India 191 Recruit Journal Week 02

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India 191 Recruit Journal

Formed: May 12, 2015

Graduates: July 2, 2015

Off the Bus
Off the bus until now, eleven days of pain, suffering, and complete misery. Our bodies and minds have been introduced to levels of stress that many would consider insurmountable. The skies opened up on us while we got off the bus and formed up, for the first time, what would be company India-191. The storm that welcomed us to Training Center Cape May foreshadowed the storm of suffering we would be put through in the days to come.

 

Our first days here introduced us to the world of hurt we had gotten ourselves into. Those first days introduced us to just how fierce of an environment Company Commanders can create. Our company, not yet formed, was being yelled at from every direction as we struggled with even the simplest of tasks. Every day things like simply talking to someone seemed impossible. And with Indoctrination Weekend on its way, the worst was yet to come.

 

Moving forward, battered and beaten, Indoctrination Weekend was upon us and we met the Company Commanders that would be causing us pain and suffering in the weeks to come; the three Company Commanders that would see to it that boot camp would be the hardest thing we will ever have to do.

 

Before we could even gather our thoughts and get settled into our new squad bays, we were introduced to just how fierce our Company Commanders can be. Almost immediately we were struggling and sweating our way through incentive training sessions and running our way through “fire fire fire!” drills.

 

Every morning at 0530, we are woken up by a whistle and the dreaded “Fire fire fire” which is immediately followed by pain and suffering in the form of the aforementioned incentive training. While most people still lay quietly in their bed, India-191is pushing the deck and feeling the pain that is incentive training. Many of us are already awake in our racks, lying still dreading the sound of that whistle and the start of another day here. Another day of sweat, pain, and misery. Another day that rips us apart more and more both inside and out.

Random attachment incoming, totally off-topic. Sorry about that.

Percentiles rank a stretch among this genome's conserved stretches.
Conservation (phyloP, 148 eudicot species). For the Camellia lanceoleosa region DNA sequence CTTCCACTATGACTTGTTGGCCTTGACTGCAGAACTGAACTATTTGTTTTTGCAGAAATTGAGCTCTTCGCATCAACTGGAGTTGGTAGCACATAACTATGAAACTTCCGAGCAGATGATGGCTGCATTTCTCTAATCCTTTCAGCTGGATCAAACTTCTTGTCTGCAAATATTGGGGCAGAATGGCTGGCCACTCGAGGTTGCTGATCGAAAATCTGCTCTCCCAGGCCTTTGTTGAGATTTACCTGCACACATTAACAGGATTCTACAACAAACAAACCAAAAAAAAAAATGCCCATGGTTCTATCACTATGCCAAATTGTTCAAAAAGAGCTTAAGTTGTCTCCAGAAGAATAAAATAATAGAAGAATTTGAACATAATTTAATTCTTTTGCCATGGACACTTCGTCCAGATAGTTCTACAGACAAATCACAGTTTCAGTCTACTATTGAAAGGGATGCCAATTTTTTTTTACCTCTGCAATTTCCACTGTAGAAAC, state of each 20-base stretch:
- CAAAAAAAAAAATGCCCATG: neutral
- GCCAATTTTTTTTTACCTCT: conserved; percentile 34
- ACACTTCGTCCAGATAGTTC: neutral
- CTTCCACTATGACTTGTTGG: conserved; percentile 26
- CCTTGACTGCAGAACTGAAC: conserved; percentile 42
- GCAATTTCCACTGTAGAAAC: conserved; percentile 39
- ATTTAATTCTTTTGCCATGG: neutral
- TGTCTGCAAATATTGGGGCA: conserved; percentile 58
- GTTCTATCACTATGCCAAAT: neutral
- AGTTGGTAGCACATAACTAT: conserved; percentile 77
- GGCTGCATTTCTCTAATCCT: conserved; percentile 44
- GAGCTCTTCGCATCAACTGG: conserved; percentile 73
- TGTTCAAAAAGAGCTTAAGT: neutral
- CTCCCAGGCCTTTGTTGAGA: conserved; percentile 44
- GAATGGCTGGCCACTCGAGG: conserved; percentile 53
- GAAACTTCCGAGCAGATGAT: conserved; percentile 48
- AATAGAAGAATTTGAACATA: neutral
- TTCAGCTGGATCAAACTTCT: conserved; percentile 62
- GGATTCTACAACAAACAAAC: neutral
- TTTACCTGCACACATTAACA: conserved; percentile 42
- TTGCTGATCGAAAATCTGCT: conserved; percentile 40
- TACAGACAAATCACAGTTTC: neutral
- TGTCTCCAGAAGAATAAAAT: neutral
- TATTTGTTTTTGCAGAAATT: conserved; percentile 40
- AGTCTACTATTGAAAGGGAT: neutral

Our times spent in the galley are the most bittersweet parts of our days here at the Training Center. Session after session of sweat and suffering, we look forward to sitting down and eating. However, in the galley is where the sharks swarm waiting to tear recruits apart. If a Company Commander gets you in the galley then you can rest assured that they are about to ruin your day.

 

Fast forward to today, through countless tears, piles of sweat, and screams of pain out of the mouths of recruits, and we arrive at what has felt like the longest day at boot camp. Essentially, it was just one long sweat-and-suffer session from beginning to end. Amongst other things, we had to pack up and carry around our sea bags today. These bags packed with every bit of our belonging are so heavy that we have to help our fellow recruits put them on. We had to pass around our sea bags and march everywhere with them while they pulled and tugged at our backs and legs.

 

All of India-191 hit their racks tonight both physically and mentally exhausted. Our time here has been hard. Some of us have already fallen out and been sent back in training or sent home. As a company, we are still struggling to come together and we will continue to pay for our lack of cohesion through pain and suffering. There will be more days like today to come and many, many more incentive training sessions as well. Our bodies and minds are struggling to keep up with all the stress and suffering here at Training Center Cape May. One thing is for sure now: Boot camp is an absolute nightmare that feels like it is never going to end.

 

 

Editor’s Note: This blog post was written by a recruit currently involved in Coast Guard basic training. The thoughts and opinions expressed in this Journal do not necessarily reflect those of Training Center Cape May, the U.S. Coast Guard or the federal government and are the sole opinion of the author. Recruit Journals are written by personnel in a high-stress environment with little time, so please excuse grammar and punctuation in the above article. The staff at Training Center Cape May do not edit the journals in any way, so as to ensure authenticity of the content and messages.

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